sealing business, and next to nothing about taking care of

" I hope you do not think me wasteful, sir ? That id a
character I should not like to possess."

" No, not wasteful ; on the contrary, curful (so the dea
con pronounced the word) and considerate enough, as to
keeping, but awfully indifferent as to getting. Had I been
as indifferent as you are yourself, your futur' days would
not be so comfortable and happy as they are now likely to
be, a'ter my departure if depart I must."

"My future life happy and comfortable !" thought Mary;
then she struggled to be satisfied with her lot, and contented
with the decrees of Providence. " It is but a few hours
that we lire in this state of trials, compared to the endless
existence that is to succeed it."

" I wish I knew all about this voyage of Roswell's," she
added, aloud ; for she was perfectly certain that there was
something to be told that, as yet, the deacon had concealed
from her. " It might relieve your mind, and lighten your
spirits of a burthen, to make me a confidant."

The deacon mused in silence for more than five minutes.
Seldom had his thoughts gone over so wide a reach of in
terests and events in so short a space of time; but the con
clusion was clear and decided.

"You ought to know all, Mary, and you shall know all,''
he answered, in the manner of a man who had made up his
-mind beyond appeal. " Gar'ner has gone a'ter seal to some
islands that the Daggett who died here, about a year and
a half ago, told me of; islands of which nobody know'd
anything, according to his account, but himself. His ship
mates, that saw the place when he saw it, were all dead,
afore he let me into the secret."

" I have long suspected something of the sort, sir, and
have also supposed that the people on Martha's Vineyard
had got some news of this place, by the manner in which
Captain Daggett has acted."

" Isn't it wonderful, gal ? Islands, they tell me, where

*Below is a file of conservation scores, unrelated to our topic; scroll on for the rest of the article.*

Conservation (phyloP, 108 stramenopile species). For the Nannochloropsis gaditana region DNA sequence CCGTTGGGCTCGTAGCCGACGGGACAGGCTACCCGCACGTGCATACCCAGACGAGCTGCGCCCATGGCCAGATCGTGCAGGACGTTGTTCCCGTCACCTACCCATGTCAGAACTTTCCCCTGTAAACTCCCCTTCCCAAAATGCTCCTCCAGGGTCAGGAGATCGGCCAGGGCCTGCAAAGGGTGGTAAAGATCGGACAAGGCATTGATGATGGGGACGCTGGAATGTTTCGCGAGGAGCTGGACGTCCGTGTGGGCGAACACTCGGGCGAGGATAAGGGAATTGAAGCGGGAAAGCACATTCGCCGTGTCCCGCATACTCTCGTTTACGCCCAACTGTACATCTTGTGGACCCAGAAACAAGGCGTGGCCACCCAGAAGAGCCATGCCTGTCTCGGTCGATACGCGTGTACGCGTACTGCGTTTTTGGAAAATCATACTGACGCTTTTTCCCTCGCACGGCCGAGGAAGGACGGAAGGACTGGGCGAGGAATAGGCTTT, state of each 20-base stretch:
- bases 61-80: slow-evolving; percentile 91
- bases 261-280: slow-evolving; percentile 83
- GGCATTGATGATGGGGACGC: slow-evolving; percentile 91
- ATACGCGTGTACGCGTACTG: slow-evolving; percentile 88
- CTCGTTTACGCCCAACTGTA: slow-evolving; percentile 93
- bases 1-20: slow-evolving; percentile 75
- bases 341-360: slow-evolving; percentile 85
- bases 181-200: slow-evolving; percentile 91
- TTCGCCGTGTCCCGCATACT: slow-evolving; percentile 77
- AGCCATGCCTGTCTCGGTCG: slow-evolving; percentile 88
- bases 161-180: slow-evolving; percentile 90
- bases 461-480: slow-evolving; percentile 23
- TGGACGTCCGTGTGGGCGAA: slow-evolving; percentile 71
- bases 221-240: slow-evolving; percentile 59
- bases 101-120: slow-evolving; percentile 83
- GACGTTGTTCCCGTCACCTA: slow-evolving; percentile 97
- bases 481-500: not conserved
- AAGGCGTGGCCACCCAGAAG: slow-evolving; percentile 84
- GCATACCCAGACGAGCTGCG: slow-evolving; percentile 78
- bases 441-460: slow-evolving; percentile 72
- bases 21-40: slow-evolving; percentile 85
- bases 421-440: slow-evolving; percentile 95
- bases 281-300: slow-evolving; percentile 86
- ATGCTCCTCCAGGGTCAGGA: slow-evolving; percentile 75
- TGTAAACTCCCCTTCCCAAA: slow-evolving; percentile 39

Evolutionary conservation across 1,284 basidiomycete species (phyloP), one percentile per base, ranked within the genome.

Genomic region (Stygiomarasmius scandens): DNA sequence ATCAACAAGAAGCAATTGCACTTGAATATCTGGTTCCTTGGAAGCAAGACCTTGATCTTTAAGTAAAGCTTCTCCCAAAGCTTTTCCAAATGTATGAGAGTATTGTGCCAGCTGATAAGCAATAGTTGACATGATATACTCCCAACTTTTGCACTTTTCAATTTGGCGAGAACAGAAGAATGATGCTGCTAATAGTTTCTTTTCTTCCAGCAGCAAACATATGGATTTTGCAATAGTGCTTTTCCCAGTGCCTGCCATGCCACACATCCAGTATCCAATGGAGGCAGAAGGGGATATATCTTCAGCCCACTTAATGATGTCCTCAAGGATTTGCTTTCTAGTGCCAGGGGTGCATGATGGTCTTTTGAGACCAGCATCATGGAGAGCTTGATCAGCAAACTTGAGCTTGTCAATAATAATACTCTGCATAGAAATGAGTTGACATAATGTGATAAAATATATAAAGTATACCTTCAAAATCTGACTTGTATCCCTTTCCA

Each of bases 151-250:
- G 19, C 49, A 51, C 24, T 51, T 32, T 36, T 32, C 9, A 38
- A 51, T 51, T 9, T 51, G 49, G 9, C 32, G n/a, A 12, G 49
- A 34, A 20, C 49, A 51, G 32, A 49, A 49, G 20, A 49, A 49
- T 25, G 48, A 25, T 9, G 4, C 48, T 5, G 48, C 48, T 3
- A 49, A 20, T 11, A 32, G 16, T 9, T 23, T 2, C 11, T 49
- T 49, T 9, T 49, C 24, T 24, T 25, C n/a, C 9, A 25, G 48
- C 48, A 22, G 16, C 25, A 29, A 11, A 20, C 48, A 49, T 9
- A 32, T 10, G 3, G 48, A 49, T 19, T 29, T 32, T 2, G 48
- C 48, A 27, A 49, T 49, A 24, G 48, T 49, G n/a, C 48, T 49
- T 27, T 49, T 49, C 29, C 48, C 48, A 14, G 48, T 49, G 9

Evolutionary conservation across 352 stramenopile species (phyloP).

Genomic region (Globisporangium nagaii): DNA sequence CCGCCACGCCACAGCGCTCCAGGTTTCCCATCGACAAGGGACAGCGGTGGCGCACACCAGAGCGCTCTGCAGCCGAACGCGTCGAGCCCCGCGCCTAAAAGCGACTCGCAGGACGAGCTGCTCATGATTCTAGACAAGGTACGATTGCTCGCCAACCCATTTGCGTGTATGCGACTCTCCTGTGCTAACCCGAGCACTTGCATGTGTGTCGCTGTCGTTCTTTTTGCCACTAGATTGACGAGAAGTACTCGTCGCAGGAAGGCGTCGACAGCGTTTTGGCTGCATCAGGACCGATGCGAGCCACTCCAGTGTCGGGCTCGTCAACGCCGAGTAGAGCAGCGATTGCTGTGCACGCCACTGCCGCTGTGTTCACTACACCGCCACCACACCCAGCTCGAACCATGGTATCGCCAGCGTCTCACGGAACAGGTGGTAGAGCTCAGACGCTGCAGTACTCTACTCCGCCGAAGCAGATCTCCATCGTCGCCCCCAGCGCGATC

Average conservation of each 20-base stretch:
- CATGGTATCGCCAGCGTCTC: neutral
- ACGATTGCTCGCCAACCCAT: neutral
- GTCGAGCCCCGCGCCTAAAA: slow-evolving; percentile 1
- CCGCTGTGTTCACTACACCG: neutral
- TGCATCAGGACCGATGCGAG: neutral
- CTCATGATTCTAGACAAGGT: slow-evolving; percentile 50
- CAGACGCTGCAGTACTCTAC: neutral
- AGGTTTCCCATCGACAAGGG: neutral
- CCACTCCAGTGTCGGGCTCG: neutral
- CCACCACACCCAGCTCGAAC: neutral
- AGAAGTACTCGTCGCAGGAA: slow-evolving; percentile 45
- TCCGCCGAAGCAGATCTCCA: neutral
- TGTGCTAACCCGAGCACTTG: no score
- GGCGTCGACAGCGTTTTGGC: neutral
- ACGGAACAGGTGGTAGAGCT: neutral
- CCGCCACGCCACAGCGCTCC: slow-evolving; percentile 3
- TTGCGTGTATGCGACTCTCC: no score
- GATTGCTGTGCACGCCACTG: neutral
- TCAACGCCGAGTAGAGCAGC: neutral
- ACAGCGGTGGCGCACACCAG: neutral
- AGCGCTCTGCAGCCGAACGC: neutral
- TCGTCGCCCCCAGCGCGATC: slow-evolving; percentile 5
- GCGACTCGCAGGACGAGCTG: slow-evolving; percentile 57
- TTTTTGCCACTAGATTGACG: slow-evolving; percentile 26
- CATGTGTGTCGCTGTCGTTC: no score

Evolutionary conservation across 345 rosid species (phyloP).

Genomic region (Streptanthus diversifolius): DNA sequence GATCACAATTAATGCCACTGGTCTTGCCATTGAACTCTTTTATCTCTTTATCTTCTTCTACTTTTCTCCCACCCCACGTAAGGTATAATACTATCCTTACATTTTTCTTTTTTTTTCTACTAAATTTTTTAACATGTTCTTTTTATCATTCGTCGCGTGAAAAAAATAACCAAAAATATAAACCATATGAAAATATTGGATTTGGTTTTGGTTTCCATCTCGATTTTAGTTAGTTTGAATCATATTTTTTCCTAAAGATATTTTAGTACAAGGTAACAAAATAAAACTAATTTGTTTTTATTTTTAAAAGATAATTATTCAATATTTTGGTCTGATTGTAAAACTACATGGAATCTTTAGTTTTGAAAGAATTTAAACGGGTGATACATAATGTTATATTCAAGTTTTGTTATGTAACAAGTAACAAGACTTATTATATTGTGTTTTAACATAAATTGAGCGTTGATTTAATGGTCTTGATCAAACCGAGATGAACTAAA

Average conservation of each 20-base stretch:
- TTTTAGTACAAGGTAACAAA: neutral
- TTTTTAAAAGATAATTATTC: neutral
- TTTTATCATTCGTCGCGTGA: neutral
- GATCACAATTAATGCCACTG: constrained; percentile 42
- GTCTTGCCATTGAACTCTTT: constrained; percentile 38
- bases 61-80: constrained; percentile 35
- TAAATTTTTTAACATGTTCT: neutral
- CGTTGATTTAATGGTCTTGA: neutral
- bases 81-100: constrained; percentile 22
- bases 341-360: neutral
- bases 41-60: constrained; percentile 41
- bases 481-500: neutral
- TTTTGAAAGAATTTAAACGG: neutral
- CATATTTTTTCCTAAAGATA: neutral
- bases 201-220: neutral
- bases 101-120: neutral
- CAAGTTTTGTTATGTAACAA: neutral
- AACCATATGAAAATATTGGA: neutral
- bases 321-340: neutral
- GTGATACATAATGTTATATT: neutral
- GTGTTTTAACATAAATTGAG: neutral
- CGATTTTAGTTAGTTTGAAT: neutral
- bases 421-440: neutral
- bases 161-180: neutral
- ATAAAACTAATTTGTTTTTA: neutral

a schooner can fill up with ile and skins, in the shortest
season in which the sun ever shone upon an antarctic sum
mer 1 Wonderful ! wonderful !" #

" Very extraordinary, perhaps ; but we should remember,
uncle, at how much risk the young men of the country go
on these distant voyages, and how dearly their profits are
sometimes bought."

" Bought ! If the schooner would only come back, I
should think nothing of all that. It's the cost of the vessel
and outfit, Mary, that weighs so much on my spirits. Well,
Gar'ner's first business is with them islands, which are at
an awful distance for one to trust his property ; but, ' no
thing ventured, nothing got,' they say. By my calculations,
the schooner has had to go a good five hundred miles among
the ice, to get to the spot; not such ice as a body falls in
with, in going and coming between England and Ameriky,
as we read of in the papers, but ice that covers the sea as
we sometimes see it piled up in Gar'ner's Bay, only a hun
dred times higher, and deeper, and broader, and colder !
It 's desperate cold ice, the sealers all tell me, that of the
antarctic seas. Some on 'em think it 's colder down south
than it is the other way, up towards Greenland and Iceland
itself. It's extr'or'nary, Mary, that the weather should
grow cold as a body journeys south ; but so it is, by all
accounts. 1 never could understand it, and it isn't so in
Ameriky, I 'm sartain. I suppose it must come of their
turning the months round, and having their winter in the
midst of the dog-days. I never could understand it, though
Gar'ner has tried, more than once, to reason me into it. I
believe, but I don't understand."

"It is all told in my geography here," answered Mdry,
mechanically taking down the book, for her thoughts were
far away in those icy seas that her uncle had been so gra
phically describing. " I dare say we can find it all explained
in the elementary parts of this book."

" They do make their geographies useful, now-a-days,"
said the deacon, with rather more animation than he had
shown before, that morning. " They 've got 'em to be,